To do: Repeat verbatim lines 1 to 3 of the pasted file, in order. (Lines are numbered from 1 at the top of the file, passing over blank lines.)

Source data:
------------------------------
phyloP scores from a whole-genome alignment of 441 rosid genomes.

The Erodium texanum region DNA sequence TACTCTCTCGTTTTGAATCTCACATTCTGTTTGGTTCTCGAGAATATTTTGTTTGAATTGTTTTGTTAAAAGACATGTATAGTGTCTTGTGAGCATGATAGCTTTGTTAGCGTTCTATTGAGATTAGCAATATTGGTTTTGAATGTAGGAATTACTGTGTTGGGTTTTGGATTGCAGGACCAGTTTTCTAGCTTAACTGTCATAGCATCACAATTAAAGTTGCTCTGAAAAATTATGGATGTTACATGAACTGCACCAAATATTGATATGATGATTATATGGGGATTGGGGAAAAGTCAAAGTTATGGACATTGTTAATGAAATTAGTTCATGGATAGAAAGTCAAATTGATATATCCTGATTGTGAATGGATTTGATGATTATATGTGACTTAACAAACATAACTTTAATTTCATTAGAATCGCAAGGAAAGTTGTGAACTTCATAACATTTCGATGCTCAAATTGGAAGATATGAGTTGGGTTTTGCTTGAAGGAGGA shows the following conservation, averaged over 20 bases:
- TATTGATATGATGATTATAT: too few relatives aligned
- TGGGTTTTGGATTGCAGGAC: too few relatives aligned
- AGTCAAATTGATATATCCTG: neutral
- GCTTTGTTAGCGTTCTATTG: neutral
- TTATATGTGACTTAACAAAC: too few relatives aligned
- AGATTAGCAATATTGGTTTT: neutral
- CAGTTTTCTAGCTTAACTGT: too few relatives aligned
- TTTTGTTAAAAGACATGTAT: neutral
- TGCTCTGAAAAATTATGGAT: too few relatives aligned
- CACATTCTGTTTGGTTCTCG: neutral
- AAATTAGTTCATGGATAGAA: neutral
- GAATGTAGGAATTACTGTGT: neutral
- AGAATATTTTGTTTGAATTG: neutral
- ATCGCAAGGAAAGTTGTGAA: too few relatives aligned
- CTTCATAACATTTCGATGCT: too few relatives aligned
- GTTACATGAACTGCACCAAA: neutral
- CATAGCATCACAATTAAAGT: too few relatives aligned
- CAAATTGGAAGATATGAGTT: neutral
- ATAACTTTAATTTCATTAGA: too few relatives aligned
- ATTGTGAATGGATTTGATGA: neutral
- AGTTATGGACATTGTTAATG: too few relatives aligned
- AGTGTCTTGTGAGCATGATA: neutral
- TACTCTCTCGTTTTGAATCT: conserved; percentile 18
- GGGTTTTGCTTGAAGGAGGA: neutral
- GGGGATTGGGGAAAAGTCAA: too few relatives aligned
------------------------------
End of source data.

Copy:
phyloP scores from a whole-genome alignment of 441 rosid genomes.

The Erodium texanum region DNA sequence TACTCTCTCGTTTTGAATCTCACATTCTGTTTGGTTCTCGAGAATATTTTGTTTGAATTGTTTTGTTAAAAGACATGTATAGTGTCTTGTGAGCATGATAGCTTTGTTAGCGTTCTATTGAGATTAGCAATATTGGTTTTGAATGTAGGAATTACTGTGTTGGGTTTTGGATTGCAGGACCAGTTTTCTAGCTTAACTGTCATAGCATCACAATTAAAGTTGCTCTGAAAAATTATGGATGTTACATGAACTGCACCAAATATTGATATGATGATTATATGGGGATTGGGGAAAAGTCAAAGTTATGGACATTGTTAATGAAATTAGTTCATGGATAGAAAGTCAAATTGATATATCCTGATTGTGAATGGATTTGATGATTATATGTGACTTAACAAACATAACTTTAATTTCATTAGAATCGCAAGGAAAGTTGTGAACTTCATAACATTTCGATGCTCAAATTGGAAGATATGAGTTGGGTTTTGCTTGAAGGAGGA shows the following conservation, averaged over 20 bases:
- TATTGATATGATGATTATAT: too few relatives aligned